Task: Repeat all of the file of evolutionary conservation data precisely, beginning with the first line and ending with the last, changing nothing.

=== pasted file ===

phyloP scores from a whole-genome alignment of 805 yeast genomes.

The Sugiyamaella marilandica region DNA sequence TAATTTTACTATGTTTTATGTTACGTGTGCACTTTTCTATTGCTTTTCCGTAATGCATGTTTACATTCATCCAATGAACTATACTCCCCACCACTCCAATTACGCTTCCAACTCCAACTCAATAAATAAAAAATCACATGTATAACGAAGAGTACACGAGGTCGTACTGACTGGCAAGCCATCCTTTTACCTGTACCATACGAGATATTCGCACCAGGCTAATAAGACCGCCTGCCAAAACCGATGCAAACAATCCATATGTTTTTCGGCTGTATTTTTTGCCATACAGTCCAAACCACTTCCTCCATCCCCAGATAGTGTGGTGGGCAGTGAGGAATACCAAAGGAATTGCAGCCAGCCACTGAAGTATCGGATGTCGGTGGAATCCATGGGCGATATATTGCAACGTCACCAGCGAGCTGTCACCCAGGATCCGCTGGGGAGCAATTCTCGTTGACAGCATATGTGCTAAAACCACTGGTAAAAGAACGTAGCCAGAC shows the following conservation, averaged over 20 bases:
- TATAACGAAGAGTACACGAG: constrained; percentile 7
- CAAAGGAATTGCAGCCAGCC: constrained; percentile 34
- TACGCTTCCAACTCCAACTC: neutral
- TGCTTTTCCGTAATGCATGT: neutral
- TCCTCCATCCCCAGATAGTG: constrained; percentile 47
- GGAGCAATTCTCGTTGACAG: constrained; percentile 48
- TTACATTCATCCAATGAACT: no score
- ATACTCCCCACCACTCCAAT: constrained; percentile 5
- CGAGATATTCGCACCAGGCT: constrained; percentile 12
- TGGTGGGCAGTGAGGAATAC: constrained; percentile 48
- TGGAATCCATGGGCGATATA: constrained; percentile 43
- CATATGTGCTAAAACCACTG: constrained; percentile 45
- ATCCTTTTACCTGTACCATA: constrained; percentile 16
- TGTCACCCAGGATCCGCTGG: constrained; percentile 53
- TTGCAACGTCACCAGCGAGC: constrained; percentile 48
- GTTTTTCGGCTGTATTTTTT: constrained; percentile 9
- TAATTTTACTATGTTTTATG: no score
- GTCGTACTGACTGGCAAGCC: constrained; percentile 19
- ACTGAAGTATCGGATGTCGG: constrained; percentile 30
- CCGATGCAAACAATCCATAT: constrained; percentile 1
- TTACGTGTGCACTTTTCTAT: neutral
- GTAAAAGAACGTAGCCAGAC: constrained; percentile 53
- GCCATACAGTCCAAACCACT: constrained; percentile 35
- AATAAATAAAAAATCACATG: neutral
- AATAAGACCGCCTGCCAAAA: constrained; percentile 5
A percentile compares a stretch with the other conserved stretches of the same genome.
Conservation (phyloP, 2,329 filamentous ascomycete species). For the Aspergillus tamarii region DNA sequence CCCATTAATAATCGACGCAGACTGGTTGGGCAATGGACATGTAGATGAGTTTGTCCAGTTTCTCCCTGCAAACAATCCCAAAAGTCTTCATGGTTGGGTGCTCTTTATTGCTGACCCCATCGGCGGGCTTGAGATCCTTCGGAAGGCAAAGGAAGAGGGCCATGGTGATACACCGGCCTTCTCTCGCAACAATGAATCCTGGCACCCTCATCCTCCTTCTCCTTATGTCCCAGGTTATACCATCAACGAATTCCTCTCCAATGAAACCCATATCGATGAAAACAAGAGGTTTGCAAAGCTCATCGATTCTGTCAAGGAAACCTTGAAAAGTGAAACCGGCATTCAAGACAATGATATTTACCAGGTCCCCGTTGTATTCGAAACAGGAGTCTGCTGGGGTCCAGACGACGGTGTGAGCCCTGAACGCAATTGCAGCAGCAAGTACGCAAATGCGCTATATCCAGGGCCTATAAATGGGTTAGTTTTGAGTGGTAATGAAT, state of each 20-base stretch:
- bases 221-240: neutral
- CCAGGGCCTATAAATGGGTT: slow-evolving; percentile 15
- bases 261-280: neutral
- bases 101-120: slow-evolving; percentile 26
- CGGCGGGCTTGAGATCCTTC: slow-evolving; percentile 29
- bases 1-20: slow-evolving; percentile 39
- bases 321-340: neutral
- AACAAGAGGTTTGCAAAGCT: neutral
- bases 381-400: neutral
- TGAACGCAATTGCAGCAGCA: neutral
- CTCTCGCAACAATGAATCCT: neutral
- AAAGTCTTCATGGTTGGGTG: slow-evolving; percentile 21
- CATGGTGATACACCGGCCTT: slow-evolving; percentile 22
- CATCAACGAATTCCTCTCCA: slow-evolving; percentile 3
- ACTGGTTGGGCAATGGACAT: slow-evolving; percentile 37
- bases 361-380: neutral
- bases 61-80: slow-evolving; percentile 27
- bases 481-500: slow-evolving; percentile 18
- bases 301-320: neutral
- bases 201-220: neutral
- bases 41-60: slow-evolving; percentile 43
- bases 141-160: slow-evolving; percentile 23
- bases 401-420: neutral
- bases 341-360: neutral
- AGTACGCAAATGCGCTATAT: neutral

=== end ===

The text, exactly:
phyloP scores from a whole-genome alignment of 805 yeast genomes.

The Sugiyamaella marilandica region DNA sequence TAATTTTACTATGTTTTATGTTACGTGTGCACTTTTCTATTGCTTTTCCGTAATGCATGTTTACATTCATCCAATGAACTATACTCCCCACCACTCCAATTACGCTTCCAACTCCAACTCAATAAATAAAAAATCACATGTATAACGAAGAGTACACGAGGTCGTACTGACTGGCAAGCCATCCTTTTACCTGTACCATACGAGATATTCGCACCAGGCTAATAAGACCGCCTGCCAAAACCGATGCAAACAATCCATATGTTTTTCGGCTGTATTTTTTGCCATACAGTCCAAACCACTTCCTCCATCCCCAGATAGTGTGGTGGGCAGTGAGGAATACCAAAGGAATTGCAGCCAGCCACTGAAGTATCGGATGTCGGTGGAATCCATGGGCGATATATTGCAACGTCACCAGCGAGCTGTCACCCAGGATCCGCTGGGGAGCAATTCTCGTTGACAGCATATGTGCTAAAACCACTGGTAAAAGAACGTAGCCAGAC shows the following conservation, averaged over 20 bases:
- TATAACGAAGAGTACACGAG: constrained; percentile 7
- CAAAGGAATTGCAGCCAGCC: constrained; percentile 34
- TACGCTTCCAACTCCAACTC: neutral
- TGCTTTTCCGTAATGCATGT: neutral
- TCCTCCATCCCCAGATAGTG: constrained; percentile 47
- GGAGCAATTCTCGTTGACAG: constrained; percentile 48
- TTACATTCATCCAATGAACT: no score
- ATACTCCCCACCACTCCAAT: constrained; percentile 5
- CGAGATATTCGCACCAGGCT: constrained; percentile 12
- TGGTGGGCAGTGAGGAATAC: constrained; percentile 48
- TGGAATCCATGGGCGATATA: constrained; percentile 43
- CATATGTGCTAAAACCACTG: constrained; percentile 45
- ATCCTTTTACCTGTACCATA: constrained; percentile 16
- TGTCACCCAGGATCCGCTGG: constrained; percentile 53
- TTGCAACGTCACCAGCGAGC: constrained; percentile 48
- GTTTTTCGGCTGTATTTTTT: constrained; percentile 9
- TAATTTTACTATGTTTTATG: no score
- GTCGTACTGACTGGCAAGCC: constrained; percentile 19
- ACTGAAGTATCGGATGTCGG: constrained; percentile 30
- CCGATGCAAACAATCCATAT: constrained; percentile 1
- TTACGTGTGCACTTTTCTAT: neutral
- GTAAAAGAACGTAGCCAGAC: constrained; percentile 53
- GCCATACAGTCCAAACCACT: constrained; percentile 35
- AATAAATAAAAAATCACATG: neutral
- AATAAGACCGCCTGCCAAAA: constrained; percentile 5
A percentile compares a stretch with the other conserved stretches of the same genome.
Conservation (phyloP, 2,329 filamentous ascomycete species). For the Aspergillus tamarii region DNA sequence CCCATTAATAATCGACGCAGACTGGTTGGGCAATGGACATGTAGATGAGTTTGTCCAGTTTCTCCCTGCAAACAATCCCAAAAGTCTTCATGGTTGGGTGCTCTTTATTGCTGACCCCATCGGCGGGCTTGAGATCCTTCGGAAGGCAAAGGAAGAGGGCCATGGTGATACACCGGCCTTCTCTCGCAACAATGAATCCTGGCACCCTCATCCTCCTTCTCCTTATGTCCCAGGTTATACCATCAACGAATTCCTCTCCAATGAAACCCATATCGATGAAAACAAGAGGTTTGCAAAGCTCATCGATTCTGTCAAGGAAACCTTGAAAAGTGAAACCGGCATTCAAGACAATGATATTTACCAGGTCCCCGTTGTATTCGAAACAGGAGTCTGCTGGGGTCCAGACGACGGTGTGAGCCCTGAACGCAATTGCAGCAGCAAGTACGCAAATGCGCTATATCCAGGGCCTATAAATGGGTTAGTTTTGAGTGGTAATGAAT, state of each 20-base stretch:
- bases 221-240: neutral
- CCAGGGCCTATAAATGGGTT: slow-evolving; percentile 15
- bases 261-280: neutral
- bases 101-120: slow-evolving; percentile 26
- CGGCGGGCTTGAGATCCTTC: slow-evolving; percentile 29
- bases 1-20: slow-evolving; percentile 39
- bases 321-340: neutral
- AACAAGAGGTTTGCAAAGCT: neutral
- bases 381-400: neutral
- TGAACGCAATTGCAGCAGCA: neutral
- CTCTCGCAACAATGAATCCT: neutral
- AAAGTCTTCATGGTTGGGTG: slow-evolving; percentile 21
- CATGGTGATACACCGGCCTT: slow-evolving; percentile 22
- CATCAACGAATTCCTCTCCA: slow-evolving; percentile 3
- ACTGGTTGGGCAATGGACAT: slow-evolving; percentile 37
- bases 361-380: neutral
- bases 61-80: slow-evolving; percentile 27
- bases 481-500: slow-evolving; percentile 18
- bases 301-320: neutral
- bases 201-220: neutral
- bases 41-60: slow-evolving; percentile 43
- bases 141-160: slow-evolving; percentile 23
- bases 401-420: neutral
- bases 341-360: neutral
- AGTACGCAAATGCGCTATAT: neutral